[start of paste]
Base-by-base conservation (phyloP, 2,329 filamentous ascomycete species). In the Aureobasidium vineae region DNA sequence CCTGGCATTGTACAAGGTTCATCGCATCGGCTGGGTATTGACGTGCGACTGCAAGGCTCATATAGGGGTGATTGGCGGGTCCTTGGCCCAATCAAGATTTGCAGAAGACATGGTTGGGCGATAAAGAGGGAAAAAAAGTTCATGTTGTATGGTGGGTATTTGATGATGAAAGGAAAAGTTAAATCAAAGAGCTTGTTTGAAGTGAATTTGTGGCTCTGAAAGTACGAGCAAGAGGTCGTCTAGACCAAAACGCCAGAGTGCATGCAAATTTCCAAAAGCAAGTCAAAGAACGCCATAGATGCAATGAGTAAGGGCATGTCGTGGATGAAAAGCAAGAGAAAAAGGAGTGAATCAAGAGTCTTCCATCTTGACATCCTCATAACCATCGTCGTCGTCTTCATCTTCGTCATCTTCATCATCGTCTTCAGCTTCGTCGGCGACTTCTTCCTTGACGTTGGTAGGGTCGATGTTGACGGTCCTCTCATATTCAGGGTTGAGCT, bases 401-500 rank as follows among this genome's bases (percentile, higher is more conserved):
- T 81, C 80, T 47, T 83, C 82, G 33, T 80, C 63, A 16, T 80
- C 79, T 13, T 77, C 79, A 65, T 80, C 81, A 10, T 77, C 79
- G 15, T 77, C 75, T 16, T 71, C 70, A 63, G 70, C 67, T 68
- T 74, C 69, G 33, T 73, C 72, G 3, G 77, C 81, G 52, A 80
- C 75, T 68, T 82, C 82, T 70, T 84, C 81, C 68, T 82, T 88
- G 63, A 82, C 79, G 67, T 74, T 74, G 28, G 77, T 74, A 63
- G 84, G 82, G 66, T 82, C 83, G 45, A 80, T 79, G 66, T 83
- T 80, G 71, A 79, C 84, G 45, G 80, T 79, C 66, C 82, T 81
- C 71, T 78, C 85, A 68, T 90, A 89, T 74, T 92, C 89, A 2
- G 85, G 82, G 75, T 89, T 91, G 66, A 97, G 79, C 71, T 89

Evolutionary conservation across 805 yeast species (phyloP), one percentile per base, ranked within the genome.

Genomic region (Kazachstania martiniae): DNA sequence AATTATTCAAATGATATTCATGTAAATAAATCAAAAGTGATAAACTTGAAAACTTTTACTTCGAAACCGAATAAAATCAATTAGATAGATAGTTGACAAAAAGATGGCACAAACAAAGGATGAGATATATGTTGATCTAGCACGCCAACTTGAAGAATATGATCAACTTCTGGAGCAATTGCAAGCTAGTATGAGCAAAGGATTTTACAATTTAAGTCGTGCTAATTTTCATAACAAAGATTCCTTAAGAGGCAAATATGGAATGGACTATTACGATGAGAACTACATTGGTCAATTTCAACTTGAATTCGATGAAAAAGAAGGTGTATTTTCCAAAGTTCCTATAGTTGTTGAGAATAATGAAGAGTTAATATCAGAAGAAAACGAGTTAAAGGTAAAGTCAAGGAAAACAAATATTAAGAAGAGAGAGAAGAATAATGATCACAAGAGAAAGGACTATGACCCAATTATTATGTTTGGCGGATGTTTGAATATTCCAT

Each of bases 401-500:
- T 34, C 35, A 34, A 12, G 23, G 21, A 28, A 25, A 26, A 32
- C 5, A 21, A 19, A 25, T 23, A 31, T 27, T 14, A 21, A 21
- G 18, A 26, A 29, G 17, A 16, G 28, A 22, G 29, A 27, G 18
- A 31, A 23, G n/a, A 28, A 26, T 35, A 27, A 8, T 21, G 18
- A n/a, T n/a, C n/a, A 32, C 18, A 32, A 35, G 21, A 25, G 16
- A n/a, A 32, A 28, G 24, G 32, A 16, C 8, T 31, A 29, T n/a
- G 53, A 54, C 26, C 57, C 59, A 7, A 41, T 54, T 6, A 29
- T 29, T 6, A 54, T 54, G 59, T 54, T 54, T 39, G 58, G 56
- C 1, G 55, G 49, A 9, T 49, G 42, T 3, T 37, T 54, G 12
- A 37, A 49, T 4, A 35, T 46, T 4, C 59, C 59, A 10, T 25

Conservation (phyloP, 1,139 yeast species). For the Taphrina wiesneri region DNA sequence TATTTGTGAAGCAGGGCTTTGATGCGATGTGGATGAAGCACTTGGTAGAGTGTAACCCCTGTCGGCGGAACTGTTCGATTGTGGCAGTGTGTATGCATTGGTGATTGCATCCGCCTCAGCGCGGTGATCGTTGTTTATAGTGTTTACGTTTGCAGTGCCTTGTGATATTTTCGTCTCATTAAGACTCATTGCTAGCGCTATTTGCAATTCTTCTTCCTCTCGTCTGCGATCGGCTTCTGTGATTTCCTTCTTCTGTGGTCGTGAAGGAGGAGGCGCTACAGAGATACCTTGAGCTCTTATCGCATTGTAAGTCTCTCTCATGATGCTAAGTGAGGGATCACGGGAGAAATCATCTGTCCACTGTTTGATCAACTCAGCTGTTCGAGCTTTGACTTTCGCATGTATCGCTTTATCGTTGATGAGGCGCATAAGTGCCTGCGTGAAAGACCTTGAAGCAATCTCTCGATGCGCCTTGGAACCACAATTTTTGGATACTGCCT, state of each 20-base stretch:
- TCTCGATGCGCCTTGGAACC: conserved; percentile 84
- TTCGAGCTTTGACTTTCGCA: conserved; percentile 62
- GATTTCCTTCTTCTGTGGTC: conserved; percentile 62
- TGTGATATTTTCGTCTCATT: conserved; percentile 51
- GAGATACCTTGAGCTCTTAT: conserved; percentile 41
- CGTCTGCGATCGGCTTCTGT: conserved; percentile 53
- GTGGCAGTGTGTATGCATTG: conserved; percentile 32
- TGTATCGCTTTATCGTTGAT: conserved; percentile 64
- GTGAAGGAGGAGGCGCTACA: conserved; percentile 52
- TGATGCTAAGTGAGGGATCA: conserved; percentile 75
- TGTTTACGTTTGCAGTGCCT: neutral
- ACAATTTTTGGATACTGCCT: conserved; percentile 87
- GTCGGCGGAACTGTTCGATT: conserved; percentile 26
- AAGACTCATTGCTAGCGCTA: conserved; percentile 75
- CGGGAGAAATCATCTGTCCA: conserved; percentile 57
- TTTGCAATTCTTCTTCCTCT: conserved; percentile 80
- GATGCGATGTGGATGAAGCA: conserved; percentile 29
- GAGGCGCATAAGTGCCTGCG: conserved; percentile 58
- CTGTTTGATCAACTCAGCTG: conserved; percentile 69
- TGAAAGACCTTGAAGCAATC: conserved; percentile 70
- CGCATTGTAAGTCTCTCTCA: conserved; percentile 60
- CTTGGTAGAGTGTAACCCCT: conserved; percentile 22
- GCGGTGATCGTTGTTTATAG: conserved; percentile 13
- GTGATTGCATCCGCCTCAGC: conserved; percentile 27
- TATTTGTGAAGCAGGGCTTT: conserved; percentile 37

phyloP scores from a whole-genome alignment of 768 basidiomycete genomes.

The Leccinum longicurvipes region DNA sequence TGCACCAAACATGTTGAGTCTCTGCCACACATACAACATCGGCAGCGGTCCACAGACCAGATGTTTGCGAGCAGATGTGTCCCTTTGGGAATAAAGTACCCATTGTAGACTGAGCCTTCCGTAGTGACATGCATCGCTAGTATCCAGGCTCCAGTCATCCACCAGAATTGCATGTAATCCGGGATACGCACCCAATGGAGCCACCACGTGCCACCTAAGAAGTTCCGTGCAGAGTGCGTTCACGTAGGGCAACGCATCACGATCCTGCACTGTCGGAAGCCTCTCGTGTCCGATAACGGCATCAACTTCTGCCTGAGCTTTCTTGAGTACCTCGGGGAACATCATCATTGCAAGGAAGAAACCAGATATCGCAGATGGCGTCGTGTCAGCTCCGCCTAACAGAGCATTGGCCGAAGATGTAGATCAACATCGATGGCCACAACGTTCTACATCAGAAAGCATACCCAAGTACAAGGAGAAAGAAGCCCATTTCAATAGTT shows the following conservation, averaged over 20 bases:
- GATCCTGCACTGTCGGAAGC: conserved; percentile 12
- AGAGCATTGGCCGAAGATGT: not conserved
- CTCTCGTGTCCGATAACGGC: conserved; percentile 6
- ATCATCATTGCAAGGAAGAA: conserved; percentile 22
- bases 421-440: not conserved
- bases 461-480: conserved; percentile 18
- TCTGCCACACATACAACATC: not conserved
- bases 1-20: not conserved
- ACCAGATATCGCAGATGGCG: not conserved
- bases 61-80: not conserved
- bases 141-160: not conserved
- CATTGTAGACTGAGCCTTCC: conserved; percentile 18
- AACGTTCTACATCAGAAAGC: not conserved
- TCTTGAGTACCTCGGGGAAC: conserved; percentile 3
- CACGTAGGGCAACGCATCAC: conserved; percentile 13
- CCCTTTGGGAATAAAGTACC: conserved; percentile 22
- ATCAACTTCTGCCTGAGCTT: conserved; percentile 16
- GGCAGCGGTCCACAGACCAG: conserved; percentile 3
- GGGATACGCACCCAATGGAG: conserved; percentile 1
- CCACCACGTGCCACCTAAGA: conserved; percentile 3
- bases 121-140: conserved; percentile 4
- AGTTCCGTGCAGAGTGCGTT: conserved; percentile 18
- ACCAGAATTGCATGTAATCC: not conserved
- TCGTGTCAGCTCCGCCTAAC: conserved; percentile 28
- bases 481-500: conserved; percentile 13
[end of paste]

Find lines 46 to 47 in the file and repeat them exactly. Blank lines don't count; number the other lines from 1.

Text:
- CGCATTGTAAGTCTCTCTCA: conserved; percentile 60
- CTTGGTAGAGTGTAACCCCT: conserved; percentile 22